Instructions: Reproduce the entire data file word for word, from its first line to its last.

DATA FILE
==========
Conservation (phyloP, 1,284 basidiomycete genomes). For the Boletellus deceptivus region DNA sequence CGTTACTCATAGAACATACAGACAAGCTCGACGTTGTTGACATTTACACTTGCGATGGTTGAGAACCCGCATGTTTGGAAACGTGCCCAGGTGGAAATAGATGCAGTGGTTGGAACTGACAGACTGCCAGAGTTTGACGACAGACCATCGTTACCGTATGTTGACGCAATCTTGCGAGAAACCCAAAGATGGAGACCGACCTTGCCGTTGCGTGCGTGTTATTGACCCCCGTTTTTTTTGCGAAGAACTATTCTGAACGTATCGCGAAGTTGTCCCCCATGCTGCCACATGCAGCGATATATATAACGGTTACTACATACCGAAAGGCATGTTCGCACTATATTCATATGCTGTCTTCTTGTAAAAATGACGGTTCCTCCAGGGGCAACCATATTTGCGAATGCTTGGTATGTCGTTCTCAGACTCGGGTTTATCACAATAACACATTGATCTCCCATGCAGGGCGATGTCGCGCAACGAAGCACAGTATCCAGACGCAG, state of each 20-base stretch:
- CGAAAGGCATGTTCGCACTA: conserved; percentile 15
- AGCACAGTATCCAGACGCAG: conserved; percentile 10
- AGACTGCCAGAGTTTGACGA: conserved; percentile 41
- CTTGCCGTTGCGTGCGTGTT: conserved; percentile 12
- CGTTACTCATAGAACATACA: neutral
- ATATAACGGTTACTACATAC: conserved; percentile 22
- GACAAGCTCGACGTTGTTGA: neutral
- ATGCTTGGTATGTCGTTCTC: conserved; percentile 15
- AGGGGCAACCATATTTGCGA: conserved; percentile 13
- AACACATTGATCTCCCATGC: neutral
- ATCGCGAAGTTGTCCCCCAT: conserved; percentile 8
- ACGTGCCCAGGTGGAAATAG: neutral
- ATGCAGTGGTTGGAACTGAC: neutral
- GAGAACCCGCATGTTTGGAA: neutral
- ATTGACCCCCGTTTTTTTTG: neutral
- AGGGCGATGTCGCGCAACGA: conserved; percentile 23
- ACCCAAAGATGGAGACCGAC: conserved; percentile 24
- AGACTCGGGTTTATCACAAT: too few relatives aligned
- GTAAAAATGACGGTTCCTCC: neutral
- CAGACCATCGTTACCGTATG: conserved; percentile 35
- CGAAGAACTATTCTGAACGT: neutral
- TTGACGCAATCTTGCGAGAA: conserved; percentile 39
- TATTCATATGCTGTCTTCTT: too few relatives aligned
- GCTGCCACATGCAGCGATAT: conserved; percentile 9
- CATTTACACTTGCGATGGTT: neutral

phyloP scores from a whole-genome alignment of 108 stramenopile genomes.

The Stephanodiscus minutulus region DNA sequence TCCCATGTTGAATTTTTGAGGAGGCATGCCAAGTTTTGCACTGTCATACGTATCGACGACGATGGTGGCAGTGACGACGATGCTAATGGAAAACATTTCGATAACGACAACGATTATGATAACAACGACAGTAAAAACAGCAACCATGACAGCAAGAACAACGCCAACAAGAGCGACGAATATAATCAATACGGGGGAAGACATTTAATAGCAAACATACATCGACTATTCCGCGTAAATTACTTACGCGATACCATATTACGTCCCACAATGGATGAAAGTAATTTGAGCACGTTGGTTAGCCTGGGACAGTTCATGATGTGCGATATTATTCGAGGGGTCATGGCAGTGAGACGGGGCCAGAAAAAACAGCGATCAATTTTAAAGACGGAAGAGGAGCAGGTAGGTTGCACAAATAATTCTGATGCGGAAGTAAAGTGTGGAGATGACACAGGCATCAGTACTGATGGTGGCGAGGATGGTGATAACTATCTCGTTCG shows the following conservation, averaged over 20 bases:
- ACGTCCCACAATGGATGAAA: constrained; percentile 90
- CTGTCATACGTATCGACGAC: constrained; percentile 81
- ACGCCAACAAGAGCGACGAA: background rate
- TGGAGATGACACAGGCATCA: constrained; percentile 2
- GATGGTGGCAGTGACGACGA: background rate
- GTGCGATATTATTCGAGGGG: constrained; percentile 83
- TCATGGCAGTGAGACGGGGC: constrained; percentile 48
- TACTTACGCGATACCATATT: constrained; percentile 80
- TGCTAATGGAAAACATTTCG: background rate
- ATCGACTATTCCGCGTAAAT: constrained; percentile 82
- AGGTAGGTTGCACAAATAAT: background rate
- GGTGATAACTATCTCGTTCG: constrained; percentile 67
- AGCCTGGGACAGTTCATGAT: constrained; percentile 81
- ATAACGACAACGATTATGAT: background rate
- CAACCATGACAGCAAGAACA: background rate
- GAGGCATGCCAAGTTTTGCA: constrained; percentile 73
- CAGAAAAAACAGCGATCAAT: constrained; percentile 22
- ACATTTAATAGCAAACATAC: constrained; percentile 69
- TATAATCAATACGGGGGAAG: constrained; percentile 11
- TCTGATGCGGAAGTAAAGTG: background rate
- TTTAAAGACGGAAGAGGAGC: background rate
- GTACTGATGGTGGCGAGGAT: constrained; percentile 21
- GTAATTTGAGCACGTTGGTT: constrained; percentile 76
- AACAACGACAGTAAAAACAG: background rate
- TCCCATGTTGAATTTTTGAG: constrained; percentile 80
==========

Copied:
Conservation (phyloP, 1,284 basidiomycete genomes). For the Boletellus deceptivus region DNA sequence CGTTACTCATAGAACATACAGACAAGCTCGACGTTGTTGACATTTACACTTGCGATGGTTGAGAACCCGCATGTTTGGAAACGTGCCCAGGTGGAAATAGATGCAGTGGTTGGAACTGACAGACTGCCAGAGTTTGACGACAGACCATCGTTACCGTATGTTGACGCAATCTTGCGAGAAACCCAAAGATGGAGACCGACCTTGCCGTTGCGTGCGTGTTATTGACCCCCGTTTTTTTTGCGAAGAACTATTCTGAACGTATCGCGAAGTTGTCCCCCATGCTGCCACATGCAGCGATATATATAACGGTTACTACATACCGAAAGGCATGTTCGCACTATATTCATATGCTGTCTTCTTGTAAAAATGACGGTTCCTCCAGGGGCAACCATATTTGCGAATGCTTGGTATGTCGTTCTCAGACTCGGGTTTATCACAATAACACATTGATCTCCCATGCAGGGCGATGTCGCGCAACGAAGCACAGTATCCAGACGCAG, state of each 20-base stretch:
- CGAAAGGCATGTTCGCACTA: conserved; percentile 15
- AGCACAGTATCCAGACGCAG: conserved; percentile 10
- AGACTGCCAGAGTTTGACGA: conserved; percentile 41
- CTTGCCGTTGCGTGCGTGTT: conserved; percentile 12
- CGTTACTCATAGAACATACA: neutral
- ATATAACGGTTACTACATAC: conserved; percentile 22
- GACAAGCTCGACGTTGTTGA: neutral
- ATGCTTGGTATGTCGTTCTC: conserved; percentile 15
- AGGGGCAACCATATTTGCGA: conserved; percentile 13
- AACACATTGATCTCCCATGC: neutral
- ATCGCGAAGTTGTCCCCCAT: conserved; percentile 8
- ACGTGCCCAGGTGGAAATAG: neutral
- ATGCAGTGGTTGGAACTGAC: neutral
- GAGAACCCGCATGTTTGGAA: neutral
- ATTGACCCCCGTTTTTTTTG: neutral
- AGGGCGATGTCGCGCAACGA: conserved; percentile 23
- ACCCAAAGATGGAGACCGAC: conserved; percentile 24
- AGACTCGGGTTTATCACAAT: too few relatives aligned
- GTAAAAATGACGGTTCCTCC: neutral
- CAGACCATCGTTACCGTATG: conserved; percentile 35
- CGAAGAACTATTCTGAACGT: neutral
- TTGACGCAATCTTGCGAGAA: conserved; percentile 39
- TATTCATATGCTGTCTTCTT: too few relatives aligned
- GCTGCCACATGCAGCGATAT: conserved; percentile 9
- CATTTACACTTGCGATGGTT: neutral

phyloP scores from a whole-genome alignment of 108 stramenopile genomes.

The Stephanodiscus minutulus region DNA sequence TCCCATGTTGAATTTTTGAGGAGGCATGCCAAGTTTTGCACTGTCATACGTATCGACGACGATGGTGGCAGTGACGACGATGCTAATGGAAAACATTTCGATAACGACAACGATTATGATAACAACGACAGTAAAAACAGCAACCATGACAGCAAGAACAACGCCAACAAGAGCGACGAATATAATCAATACGGGGGAAGACATTTAATAGCAAACATACATCGACTATTCCGCGTAAATTACTTACGCGATACCATATTACGTCCCACAATGGATGAAAGTAATTTGAGCACGTTGGTTAGCCTGGGACAGTTCATGATGTGCGATATTATTCGAGGGGTCATGGCAGTGAGACGGGGCCAGAAAAAACAGCGATCAATTTTAAAGACGGAAGAGGAGCAGGTAGGTTGCACAAATAATTCTGATGCGGAAGTAAAGTGTGGAGATGACACAGGCATCAGTACTGATGGTGGCGAGGATGGTGATAACTATCTCGTTCG shows the following conservation, averaged over 20 bases:
- ACGTCCCACAATGGATGAAA: constrained; percentile 90
- CTGTCATACGTATCGACGAC: constrained; percentile 81
- ACGCCAACAAGAGCGACGAA: background rate
- TGGAGATGACACAGGCATCA: constrained; percentile 2
- GATGGTGGCAGTGACGACGA: background rate
- GTGCGATATTATTCGAGGGG: constrained; percentile 83
- TCATGGCAGTGAGACGGGGC: constrained; percentile 48
- TACTTACGCGATACCATATT: constrained; percentile 80
- TGCTAATGGAAAACATTTCG: background rate
- ATCGACTATTCCGCGTAAAT: constrained; percentile 82
- AGGTAGGTTGCACAAATAAT: background rate
- GGTGATAACTATCTCGTTCG: constrained; percentile 67
- AGCCTGGGACAGTTCATGAT: constrained; percentile 81
- ATAACGACAACGATTATGAT: background rate
- CAACCATGACAGCAAGAACA: background rate
- GAGGCATGCCAAGTTTTGCA: constrained; percentile 73
- CAGAAAAAACAGCGATCAAT: constrained; percentile 22
- ACATTTAATAGCAAACATAC: constrained; percentile 69
- TATAATCAATACGGGGGAAG: constrained; percentile 11
- TCTGATGCGGAAGTAAAGTG: background rate
- TTTAAAGACGGAAGAGGAGC: background rate
- GTACTGATGGTGGCGAGGAT: constrained; percentile 21
- GTAATTTGAGCACGTTGGTT: constrained; percentile 76
- AACAACGACAGTAAAAACAG: background rate
- TCCCATGTTGAATTTTTGAG: constrained; percentile 80